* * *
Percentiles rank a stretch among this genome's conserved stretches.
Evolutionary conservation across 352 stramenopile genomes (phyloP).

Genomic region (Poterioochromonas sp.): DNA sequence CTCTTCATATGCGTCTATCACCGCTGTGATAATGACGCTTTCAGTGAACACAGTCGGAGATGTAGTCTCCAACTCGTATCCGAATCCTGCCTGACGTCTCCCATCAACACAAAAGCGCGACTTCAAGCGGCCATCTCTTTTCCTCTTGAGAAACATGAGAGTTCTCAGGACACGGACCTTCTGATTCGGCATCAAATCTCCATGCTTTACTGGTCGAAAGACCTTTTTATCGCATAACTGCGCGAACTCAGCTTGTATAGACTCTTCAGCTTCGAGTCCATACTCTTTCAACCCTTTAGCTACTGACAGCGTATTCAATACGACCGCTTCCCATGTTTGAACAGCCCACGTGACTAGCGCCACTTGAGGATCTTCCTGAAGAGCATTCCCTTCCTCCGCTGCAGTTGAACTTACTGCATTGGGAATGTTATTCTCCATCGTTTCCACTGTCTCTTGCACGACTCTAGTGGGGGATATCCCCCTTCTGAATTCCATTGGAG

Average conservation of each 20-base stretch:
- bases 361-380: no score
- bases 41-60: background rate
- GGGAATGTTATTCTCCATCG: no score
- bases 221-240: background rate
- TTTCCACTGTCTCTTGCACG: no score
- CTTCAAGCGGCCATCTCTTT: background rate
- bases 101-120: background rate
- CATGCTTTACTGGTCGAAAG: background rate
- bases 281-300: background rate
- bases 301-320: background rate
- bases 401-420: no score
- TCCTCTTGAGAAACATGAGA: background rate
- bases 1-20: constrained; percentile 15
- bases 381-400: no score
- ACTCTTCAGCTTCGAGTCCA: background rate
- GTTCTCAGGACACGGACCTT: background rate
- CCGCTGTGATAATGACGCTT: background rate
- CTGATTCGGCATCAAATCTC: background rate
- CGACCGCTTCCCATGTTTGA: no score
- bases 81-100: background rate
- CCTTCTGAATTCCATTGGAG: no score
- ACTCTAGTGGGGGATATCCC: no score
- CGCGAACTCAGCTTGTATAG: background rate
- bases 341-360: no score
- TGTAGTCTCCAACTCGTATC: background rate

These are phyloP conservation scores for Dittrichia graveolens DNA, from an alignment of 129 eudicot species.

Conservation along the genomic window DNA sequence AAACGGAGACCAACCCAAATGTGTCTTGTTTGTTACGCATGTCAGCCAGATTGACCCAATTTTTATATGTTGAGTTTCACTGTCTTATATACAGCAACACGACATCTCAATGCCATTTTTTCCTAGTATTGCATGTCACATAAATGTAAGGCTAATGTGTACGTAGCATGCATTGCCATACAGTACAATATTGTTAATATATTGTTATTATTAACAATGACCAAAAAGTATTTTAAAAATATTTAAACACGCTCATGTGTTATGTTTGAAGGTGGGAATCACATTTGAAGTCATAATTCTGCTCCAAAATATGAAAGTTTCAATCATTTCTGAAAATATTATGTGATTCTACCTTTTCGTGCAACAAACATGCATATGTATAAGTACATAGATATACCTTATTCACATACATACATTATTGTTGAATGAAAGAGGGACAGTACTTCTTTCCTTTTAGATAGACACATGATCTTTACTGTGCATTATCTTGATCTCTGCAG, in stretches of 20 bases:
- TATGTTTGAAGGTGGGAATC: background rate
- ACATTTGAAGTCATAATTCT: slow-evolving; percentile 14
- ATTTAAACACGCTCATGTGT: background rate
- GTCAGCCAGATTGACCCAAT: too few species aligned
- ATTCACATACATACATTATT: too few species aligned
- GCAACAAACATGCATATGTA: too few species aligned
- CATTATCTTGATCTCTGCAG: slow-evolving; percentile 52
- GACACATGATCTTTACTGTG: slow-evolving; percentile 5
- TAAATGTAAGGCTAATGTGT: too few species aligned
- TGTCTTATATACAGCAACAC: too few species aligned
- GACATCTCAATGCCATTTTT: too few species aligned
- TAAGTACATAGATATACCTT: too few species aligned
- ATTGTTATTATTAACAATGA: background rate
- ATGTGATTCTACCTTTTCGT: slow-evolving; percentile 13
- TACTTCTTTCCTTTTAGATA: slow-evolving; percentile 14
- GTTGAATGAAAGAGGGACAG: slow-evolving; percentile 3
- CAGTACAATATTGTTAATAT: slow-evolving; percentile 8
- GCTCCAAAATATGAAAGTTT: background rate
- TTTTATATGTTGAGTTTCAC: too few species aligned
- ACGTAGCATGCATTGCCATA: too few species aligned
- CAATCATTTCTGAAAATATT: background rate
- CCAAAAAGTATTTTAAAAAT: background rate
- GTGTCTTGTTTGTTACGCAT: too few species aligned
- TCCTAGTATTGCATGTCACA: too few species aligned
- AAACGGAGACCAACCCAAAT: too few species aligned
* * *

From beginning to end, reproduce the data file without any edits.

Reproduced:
Percentiles rank a stretch among this genome's conserved stretches.
Evolutionary conservation across 352 stramenopile genomes (phyloP).

Genomic region (Poterioochromonas sp.): DNA sequence CTCTTCATATGCGTCTATCACCGCTGTGATAATGACGCTTTCAGTGAACACAGTCGGAGATGTAGTCTCCAACTCGTATCCGAATCCTGCCTGACGTCTCCCATCAACACAAAAGCGCGACTTCAAGCGGCCATCTCTTTTCCTCTTGAGAAACATGAGAGTTCTCAGGACACGGACCTTCTGATTCGGCATCAAATCTCCATGCTTTACTGGTCGAAAGACCTTTTTATCGCATAACTGCGCGAACTCAGCTTGTATAGACTCTTCAGCTTCGAGTCCATACTCTTTCAACCCTTTAGCTACTGACAGCGTATTCAATACGACCGCTTCCCATGTTTGAACAGCCCACGTGACTAGCGCCACTTGAGGATCTTCCTGAAGAGCATTCCCTTCCTCCGCTGCAGTTGAACTTACTGCATTGGGAATGTTATTCTCCATCGTTTCCACTGTCTCTTGCACGACTCTAGTGGGGGATATCCCCCTTCTGAATTCCATTGGAG

Average conservation of each 20-base stretch:
- bases 361-380: no score
- bases 41-60: background rate
- GGGAATGTTATTCTCCATCG: no score
- bases 221-240: background rate
- TTTCCACTGTCTCTTGCACG: no score
- CTTCAAGCGGCCATCTCTTT: background rate
- bases 101-120: background rate
- CATGCTTTACTGGTCGAAAG: background rate
- bases 281-300: background rate
- bases 301-320: background rate
- bases 401-420: no score
- TCCTCTTGAGAAACATGAGA: background rate
- bases 1-20: constrained; percentile 15
- bases 381-400: no score
- ACTCTTCAGCTTCGAGTCCA: background rate
- GTTCTCAGGACACGGACCTT: background rate
- CCGCTGTGATAATGACGCTT: background rate
- CTGATTCGGCATCAAATCTC: background rate
- CGACCGCTTCCCATGTTTGA: no score
- bases 81-100: background rate
- CCTTCTGAATTCCATTGGAG: no score
- ACTCTAGTGGGGGATATCCC: no score
- CGCGAACTCAGCTTGTATAG: background rate
- bases 341-360: no score
- TGTAGTCTCCAACTCGTATC: background rate

These are phyloP conservation scores for Dittrichia graveolens DNA, from an alignment of 129 eudicot species.

Conservation along the genomic window DNA sequence AAACGGAGACCAACCCAAATGTGTCTTGTTTGTTACGCATGTCAGCCAGATTGACCCAATTTTTATATGTTGAGTTTCACTGTCTTATATACAGCAACACGACATCTCAATGCCATTTTTTCCTAGTATTGCATGTCACATAAATGTAAGGCTAATGTGTACGTAGCATGCATTGCCATACAGTACAATATTGTTAATATATTGTTATTATTAACAATGACCAAAAAGTATTTTAAAAATATTTAAACACGCTCATGTGTTATGTTTGAAGGTGGGAATCACATTTGAAGTCATAATTCTGCTCCAAAATATGAAAGTTTCAATCATTTCTGAAAATATTATGTGATTCTACCTTTTCGTGCAACAAACATGCATATGTATAAGTACATAGATATACCTTATTCACATACATACATTATTGTTGAATGAAAGAGGGACAGTACTTCTTTCCTTTTAGATAGACACATGATCTTTACTGTGCATTATCTTGATCTCTGCAG, in stretches of 20 bases:
- TATGTTTGAAGGTGGGAATC: background rate
- ACATTTGAAGTCATAATTCT: slow-evolving; percentile 14
- ATTTAAACACGCTCATGTGT: background rate
- GTCAGCCAGATTGACCCAAT: too few species aligned
- ATTCACATACATACATTATT: too few species aligned
- GCAACAAACATGCATATGTA: too few species aligned
- CATTATCTTGATCTCTGCAG: slow-evolving; percentile 52
- GACACATGATCTTTACTGTG: slow-evolving; percentile 5
- TAAATGTAAGGCTAATGTGT: too few species aligned
- TGTCTTATATACAGCAACAC: too few species aligned
- GACATCTCAATGCCATTTTT: too few species aligned
- TAAGTACATAGATATACCTT: too few species aligned
- ATTGTTATTATTAACAATGA: background rate
- ATGTGATTCTACCTTTTCGT: slow-evolving; percentile 13
- TACTTCTTTCCTTTTAGATA: slow-evolving; percentile 14
- GTTGAATGAAAGAGGGACAG: slow-evolving; percentile 3
- CAGTACAATATTGTTAATAT: slow-evolving; percentile 8
- GCTCCAAAATATGAAAGTTT: background rate
- TTTTATATGTTGAGTTTCAC: too few species aligned
- ACGTAGCATGCATTGCCATA: too few species aligned
- CAATCATTTCTGAAAATATT: background rate
- CCAAAAAGTATTTTAAAAAT: background rate
- GTGTCTTGTTTGTTACGCAT: too few species aligned
- TCCTAGTATTGCATGTCACA: too few species aligned
- AAACGGAGACCAACCCAAAT: too few species aligned